For most of you this review will come as no surprise. I talked about this book in my post on overcoming perfectionism.
This book, by Dr. Jane Bluestein is the reason I became interested in the topic of perfectionism as it applies to the ADHD community, particularly women. Perfectionism is so pervasive in women with ADHD that I am starting to think of it as a comorbidity.
The Perfection Deception breaks down the “culture of perfectionism” as it exists today. I think the breakdown is what pulled me in. I had never considered perfectionism as a big picture issue.
I had always thought of perfectionists as overachievers. In women, I associated perfectionism primarily with appearance or image. The physical appearance part of perfectionism is only one aspect of a larger problem created by our apparent admiration for “being busy. “
What do I mean by that?
I mean this whole trend of appearing “busy” will probably need a post of it’s own.
Business, and its trappings (stress, lack of sleep, deliberate overscheduling) has become entirely too glamorous. These days you not only have to look good, but you have to look busy and in demand. As Dr. Bluestein points out through one of her sources, “stress helps you seem important.”
When you have ADHD you are already dealing with some executive function deficits, so overscheduling, over-planning and generally over-doing everything is a recipe for disaster.
The second major epiphany I had while reading Dr. Bluestein’s book was that perfectionism is rooted in fear. To me perfectionism felt like a sense of control, but I had never been able to connect the dots between fear and control.
I was/am a perfectionist because feeling in control helps me to deal with my FEARS. Fear of rejection, fear of abandonment, fear of emotional intimacy. But I was not able to figure all of that out until I read through The Perfection Deception.
One of the best lessons of this book is how we develop into perfectionists based on outside influences. As children we become adept at winning the approval of others. At such a young age we have no frame of reference for developing internal rewards.
By the time we are adults, some of us are completely dependent on outside approval to feel comfortable in our own skin.
One of my favorite quotes is from a chapter entitled Building Our Identity, where the author discusses how family dynamics play a role in perfectionism. She writes, “whatever our parents’ feedback or reactions, we naturally assume these messages must say something true about us.” This hits home with me because I know that some of the things that were said to me as a child still echo in my mind. I do not want to repeat this with my own child.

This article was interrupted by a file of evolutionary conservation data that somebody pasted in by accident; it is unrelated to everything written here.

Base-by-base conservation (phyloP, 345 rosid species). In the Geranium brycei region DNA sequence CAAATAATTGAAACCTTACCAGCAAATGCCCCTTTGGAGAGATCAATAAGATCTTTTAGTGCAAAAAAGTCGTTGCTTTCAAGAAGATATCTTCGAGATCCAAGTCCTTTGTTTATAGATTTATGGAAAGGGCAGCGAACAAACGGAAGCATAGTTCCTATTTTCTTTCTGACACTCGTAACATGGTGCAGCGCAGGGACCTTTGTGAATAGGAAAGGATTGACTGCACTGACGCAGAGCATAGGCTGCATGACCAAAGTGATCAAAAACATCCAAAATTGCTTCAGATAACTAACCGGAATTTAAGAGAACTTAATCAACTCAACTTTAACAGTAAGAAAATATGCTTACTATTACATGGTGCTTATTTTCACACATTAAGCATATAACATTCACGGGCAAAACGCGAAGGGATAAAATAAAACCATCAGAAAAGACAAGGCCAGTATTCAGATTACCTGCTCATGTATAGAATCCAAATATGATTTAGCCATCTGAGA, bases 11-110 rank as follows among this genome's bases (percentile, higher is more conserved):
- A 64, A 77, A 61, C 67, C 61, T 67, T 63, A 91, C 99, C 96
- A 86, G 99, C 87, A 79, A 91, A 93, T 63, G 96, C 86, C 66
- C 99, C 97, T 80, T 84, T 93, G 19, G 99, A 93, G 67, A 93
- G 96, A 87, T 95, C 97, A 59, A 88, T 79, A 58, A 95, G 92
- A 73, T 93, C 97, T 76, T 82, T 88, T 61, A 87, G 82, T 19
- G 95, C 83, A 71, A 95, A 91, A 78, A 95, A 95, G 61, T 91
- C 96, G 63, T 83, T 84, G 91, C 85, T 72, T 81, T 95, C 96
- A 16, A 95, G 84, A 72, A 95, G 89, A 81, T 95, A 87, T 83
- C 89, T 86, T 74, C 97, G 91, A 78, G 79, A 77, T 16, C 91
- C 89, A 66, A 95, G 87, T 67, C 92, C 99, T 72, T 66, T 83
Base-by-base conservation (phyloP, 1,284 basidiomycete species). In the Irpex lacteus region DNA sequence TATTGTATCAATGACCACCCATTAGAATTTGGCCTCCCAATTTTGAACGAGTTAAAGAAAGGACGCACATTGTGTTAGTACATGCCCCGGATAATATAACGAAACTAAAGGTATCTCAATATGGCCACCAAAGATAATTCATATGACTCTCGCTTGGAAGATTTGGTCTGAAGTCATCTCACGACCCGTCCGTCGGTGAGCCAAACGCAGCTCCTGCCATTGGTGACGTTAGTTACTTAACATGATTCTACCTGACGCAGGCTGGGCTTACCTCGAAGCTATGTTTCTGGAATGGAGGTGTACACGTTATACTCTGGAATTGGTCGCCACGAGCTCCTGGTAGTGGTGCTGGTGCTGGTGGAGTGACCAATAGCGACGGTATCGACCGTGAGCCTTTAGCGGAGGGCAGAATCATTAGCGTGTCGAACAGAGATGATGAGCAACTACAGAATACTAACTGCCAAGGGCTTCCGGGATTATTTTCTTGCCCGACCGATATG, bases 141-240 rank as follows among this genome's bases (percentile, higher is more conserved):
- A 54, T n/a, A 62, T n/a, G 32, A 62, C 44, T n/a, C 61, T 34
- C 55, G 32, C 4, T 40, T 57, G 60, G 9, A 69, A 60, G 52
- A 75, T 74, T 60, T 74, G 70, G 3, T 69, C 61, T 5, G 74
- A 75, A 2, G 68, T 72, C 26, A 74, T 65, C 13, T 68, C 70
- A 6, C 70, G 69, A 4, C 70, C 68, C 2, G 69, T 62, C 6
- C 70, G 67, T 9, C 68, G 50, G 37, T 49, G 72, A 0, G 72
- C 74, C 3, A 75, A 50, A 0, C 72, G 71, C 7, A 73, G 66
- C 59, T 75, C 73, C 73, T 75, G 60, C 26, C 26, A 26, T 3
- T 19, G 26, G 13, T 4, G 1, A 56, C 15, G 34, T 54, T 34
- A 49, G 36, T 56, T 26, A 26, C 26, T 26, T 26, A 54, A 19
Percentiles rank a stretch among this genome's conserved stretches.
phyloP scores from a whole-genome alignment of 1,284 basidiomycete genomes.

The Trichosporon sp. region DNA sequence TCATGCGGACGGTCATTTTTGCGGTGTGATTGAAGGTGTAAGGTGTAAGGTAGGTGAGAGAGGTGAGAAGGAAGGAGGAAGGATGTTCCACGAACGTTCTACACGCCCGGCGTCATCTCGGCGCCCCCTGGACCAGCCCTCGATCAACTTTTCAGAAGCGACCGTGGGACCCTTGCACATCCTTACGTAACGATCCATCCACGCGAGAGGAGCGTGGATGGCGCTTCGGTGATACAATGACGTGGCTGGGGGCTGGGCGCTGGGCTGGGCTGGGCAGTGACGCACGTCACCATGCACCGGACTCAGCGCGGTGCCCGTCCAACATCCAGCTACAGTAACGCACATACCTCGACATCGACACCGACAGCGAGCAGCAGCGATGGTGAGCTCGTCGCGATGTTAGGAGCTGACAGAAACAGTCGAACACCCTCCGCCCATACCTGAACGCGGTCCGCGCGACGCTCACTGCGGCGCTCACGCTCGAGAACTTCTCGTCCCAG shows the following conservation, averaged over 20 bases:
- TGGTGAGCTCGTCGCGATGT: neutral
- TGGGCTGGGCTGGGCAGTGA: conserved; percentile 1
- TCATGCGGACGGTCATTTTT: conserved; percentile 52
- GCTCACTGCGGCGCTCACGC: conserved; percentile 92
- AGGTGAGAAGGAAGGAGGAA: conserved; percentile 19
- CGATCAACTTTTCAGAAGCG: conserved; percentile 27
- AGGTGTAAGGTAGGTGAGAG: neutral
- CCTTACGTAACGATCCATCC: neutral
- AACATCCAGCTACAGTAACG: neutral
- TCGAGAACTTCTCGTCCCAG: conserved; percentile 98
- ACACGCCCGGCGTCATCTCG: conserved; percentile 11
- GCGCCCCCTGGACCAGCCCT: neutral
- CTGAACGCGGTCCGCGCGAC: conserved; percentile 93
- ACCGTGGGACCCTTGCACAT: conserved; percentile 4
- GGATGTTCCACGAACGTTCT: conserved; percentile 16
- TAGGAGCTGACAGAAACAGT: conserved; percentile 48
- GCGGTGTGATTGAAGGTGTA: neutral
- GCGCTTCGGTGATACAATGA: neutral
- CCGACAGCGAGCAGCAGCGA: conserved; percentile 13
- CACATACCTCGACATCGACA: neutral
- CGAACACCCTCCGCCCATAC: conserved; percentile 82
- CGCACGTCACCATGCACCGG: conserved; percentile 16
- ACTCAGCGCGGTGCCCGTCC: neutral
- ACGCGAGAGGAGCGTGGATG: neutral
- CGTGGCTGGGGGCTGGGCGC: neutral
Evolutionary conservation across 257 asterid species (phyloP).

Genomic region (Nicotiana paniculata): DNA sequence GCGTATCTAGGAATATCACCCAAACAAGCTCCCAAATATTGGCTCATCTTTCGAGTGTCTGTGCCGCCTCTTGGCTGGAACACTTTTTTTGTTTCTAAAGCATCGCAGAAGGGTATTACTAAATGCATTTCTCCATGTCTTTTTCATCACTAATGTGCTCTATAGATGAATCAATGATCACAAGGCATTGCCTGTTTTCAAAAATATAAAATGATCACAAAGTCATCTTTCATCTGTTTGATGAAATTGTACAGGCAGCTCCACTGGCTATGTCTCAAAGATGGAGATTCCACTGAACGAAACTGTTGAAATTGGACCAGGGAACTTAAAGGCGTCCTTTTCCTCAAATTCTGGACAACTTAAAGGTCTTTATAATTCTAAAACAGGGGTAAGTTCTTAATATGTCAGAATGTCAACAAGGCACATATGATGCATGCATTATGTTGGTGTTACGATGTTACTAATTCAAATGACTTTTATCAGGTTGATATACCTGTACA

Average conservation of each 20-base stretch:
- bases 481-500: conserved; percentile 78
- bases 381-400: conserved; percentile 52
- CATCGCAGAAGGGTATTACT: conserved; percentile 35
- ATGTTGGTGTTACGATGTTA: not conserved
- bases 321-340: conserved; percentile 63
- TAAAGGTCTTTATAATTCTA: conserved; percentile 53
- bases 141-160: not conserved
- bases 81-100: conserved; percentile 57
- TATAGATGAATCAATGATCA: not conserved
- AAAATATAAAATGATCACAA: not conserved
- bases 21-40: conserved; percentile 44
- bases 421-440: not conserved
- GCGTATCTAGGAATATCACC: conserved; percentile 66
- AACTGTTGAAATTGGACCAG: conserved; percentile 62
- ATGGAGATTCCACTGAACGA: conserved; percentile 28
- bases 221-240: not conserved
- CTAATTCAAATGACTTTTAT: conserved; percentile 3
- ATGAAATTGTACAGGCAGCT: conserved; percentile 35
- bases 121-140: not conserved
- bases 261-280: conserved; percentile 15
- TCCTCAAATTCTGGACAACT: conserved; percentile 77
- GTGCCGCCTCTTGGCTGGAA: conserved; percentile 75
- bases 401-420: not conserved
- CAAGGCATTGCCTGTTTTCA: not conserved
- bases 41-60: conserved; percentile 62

Another realization when one reads this book is the idea that perfectionism not only hurts you, but also the people around you. When you are constantly self-critical and filled with doubt, these feeling of inadequacy start to emanate from you.
Worst-case scenario you take out your anxiety on the people closest to you. As the author explains, “it’s hard to restrict the pressure we put on ourselves to ourselves, and often these attitudes spill over in the form of irritation, micromanaging, criticizing and nagging.”
There is nothing that would upset me more than for anyone to think I was criticizing them. I am so criticism averse that the thought of hurting someone else in that way is painful for me. This passage got me thinking about ways that I might be pressuring my son or even my husband to conform to my need for perfection.
Earlier in this review I mentioned the idea of physical perfection as a smaller part of a big picture. While reading this book I started to see a frightening amount of evidence that not only do I suffer with ADHD and perfectionism, but I also definitely have some body image issues.
Body image issues are nothing new to me, but until I read through Dr. Bluestein’s chapter called The Perfect Stress for Body and Mind, I hadn’t considered that my patterns of thought are truly disordered. Nor had I considered that using stimulants, as many people with ADHD do, is common in perfectionists.
No wonder so many people with ADHD become “dependent” on stimulant medications. When you feel like you have to be perfect you will do, or take, just about anything to feel like you are measuring up to the world’s expectations.
My whole obsession with calorie counting, macronutrients, cleansing, exercise and how many steps I take in a day are part of my perfectionistic drive. I cannot believe I am admitting that, but I am.
I cannot even explain to you how beneficial this book was for me in terms of making these realizations about myself. If nothing else, at least I am spending less time beating myself up.
The Perfection Deception is a fascinating and fast read for anyone interested in (or grappling with) perfectionism, self esteem, disordered eating and yes, ADHD. This is a piece of writing that is not so much entertaining as educational. It will make you think and evaluate the lenses through which you see the world.
I highly recommend The Perfection Deception. You can purchase a copy here:
The Perfection Deception: Why Striving to Be Perfect Is Sabotaging Your Relationships, Making You Sick, and Holding Your Happiness Hostage